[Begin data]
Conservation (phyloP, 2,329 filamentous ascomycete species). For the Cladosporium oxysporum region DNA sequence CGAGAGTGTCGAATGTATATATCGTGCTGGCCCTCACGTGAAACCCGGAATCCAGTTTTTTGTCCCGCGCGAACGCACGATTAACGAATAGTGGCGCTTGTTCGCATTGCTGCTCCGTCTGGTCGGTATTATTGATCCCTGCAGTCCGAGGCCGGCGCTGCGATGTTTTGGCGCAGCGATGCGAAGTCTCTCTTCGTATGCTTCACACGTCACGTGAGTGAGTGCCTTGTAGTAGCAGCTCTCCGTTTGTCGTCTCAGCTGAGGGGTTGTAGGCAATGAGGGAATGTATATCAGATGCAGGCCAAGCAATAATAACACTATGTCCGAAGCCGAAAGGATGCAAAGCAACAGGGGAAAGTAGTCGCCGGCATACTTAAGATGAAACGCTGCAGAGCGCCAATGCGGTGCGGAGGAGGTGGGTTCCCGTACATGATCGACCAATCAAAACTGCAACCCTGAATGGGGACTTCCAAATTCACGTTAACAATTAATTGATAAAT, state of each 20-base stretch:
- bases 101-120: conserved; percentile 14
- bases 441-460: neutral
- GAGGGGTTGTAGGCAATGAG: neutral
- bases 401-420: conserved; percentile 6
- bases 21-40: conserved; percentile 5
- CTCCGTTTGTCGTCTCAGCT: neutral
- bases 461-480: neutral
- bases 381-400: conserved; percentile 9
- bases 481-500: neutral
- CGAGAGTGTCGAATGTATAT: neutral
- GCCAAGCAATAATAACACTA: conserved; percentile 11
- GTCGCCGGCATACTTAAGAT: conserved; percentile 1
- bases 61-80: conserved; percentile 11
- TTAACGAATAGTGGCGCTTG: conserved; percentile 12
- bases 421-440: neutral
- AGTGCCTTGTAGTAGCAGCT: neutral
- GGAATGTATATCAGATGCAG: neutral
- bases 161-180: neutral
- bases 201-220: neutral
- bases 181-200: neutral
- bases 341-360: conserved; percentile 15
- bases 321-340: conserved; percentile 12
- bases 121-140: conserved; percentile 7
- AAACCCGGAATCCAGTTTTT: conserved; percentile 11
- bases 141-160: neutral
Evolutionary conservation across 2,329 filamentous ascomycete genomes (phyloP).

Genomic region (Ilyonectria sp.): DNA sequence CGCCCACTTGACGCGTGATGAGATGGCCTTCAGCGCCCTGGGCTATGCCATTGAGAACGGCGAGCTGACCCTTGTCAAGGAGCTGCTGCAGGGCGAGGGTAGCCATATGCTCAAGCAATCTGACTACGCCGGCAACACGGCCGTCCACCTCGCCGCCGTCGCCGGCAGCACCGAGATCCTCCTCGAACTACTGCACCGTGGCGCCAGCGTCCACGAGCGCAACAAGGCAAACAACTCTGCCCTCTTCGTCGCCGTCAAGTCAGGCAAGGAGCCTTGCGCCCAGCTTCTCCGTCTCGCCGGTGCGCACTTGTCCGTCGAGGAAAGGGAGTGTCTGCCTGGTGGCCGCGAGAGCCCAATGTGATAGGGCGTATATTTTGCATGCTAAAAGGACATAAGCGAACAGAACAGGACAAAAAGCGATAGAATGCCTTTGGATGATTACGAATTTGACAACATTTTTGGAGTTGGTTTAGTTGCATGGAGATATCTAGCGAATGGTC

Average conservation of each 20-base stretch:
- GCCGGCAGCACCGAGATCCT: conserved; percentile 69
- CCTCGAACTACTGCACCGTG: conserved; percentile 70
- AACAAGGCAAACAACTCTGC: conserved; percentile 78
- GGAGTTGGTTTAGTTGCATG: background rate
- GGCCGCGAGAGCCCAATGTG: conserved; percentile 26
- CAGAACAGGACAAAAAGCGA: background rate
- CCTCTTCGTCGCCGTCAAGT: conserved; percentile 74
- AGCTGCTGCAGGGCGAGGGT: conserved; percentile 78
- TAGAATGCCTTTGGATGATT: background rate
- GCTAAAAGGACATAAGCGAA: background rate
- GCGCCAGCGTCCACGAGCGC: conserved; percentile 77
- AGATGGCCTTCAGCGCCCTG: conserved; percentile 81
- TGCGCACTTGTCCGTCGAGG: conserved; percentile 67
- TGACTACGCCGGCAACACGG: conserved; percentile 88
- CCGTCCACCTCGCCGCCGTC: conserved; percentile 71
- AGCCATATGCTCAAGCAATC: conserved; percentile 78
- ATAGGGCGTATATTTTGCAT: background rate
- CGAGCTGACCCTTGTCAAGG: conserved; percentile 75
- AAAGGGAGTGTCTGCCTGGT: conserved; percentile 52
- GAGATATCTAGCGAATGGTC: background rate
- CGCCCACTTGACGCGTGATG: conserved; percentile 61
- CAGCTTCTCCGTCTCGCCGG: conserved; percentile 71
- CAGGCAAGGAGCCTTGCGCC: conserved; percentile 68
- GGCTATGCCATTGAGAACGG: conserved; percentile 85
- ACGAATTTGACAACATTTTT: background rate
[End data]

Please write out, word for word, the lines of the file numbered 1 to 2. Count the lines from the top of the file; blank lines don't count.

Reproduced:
Conservation (phyloP, 2,329 filamentous ascomycete species). For the Cladosporium oxysporum region DNA sequence CGAGAGTGTCGAATGTATATATCGTGCTGGCCCTCACGTGAAACCCGGAATCCAGTTTTTTGTCCCGCGCGAACGCACGATTAACGAATAGTGGCGCTTGTTCGCATTGCTGCTCCGTCTGGTCGGTATTATTGATCCCTGCAGTCCGAGGCCGGCGCTGCGATGTTTTGGCGCAGCGATGCGAAGTCTCTCTTCGTATGCTTCACACGTCACGTGAGTGAGTGCCTTGTAGTAGCAGCTCTCCGTTTGTCGTCTCAGCTGAGGGGTTGTAGGCAATGAGGGAATGTATATCAGATGCAGGCCAAGCAATAATAACACTATGTCCGAAGCCGAAAGGATGCAAAGCAACAGGGGAAAGTAGTCGCCGGCATACTTAAGATGAAACGCTGCAGAGCGCCAATGCGGTGCGGAGGAGGTGGGTTCCCGTACATGATCGACCAATCAAAACTGCAACCCTGAATGGGGACTTCCAAATTCACGTTAACAATTAATTGATAAAT, state of each 20-base stretch:
- bases 101-120: conserved; percentile 14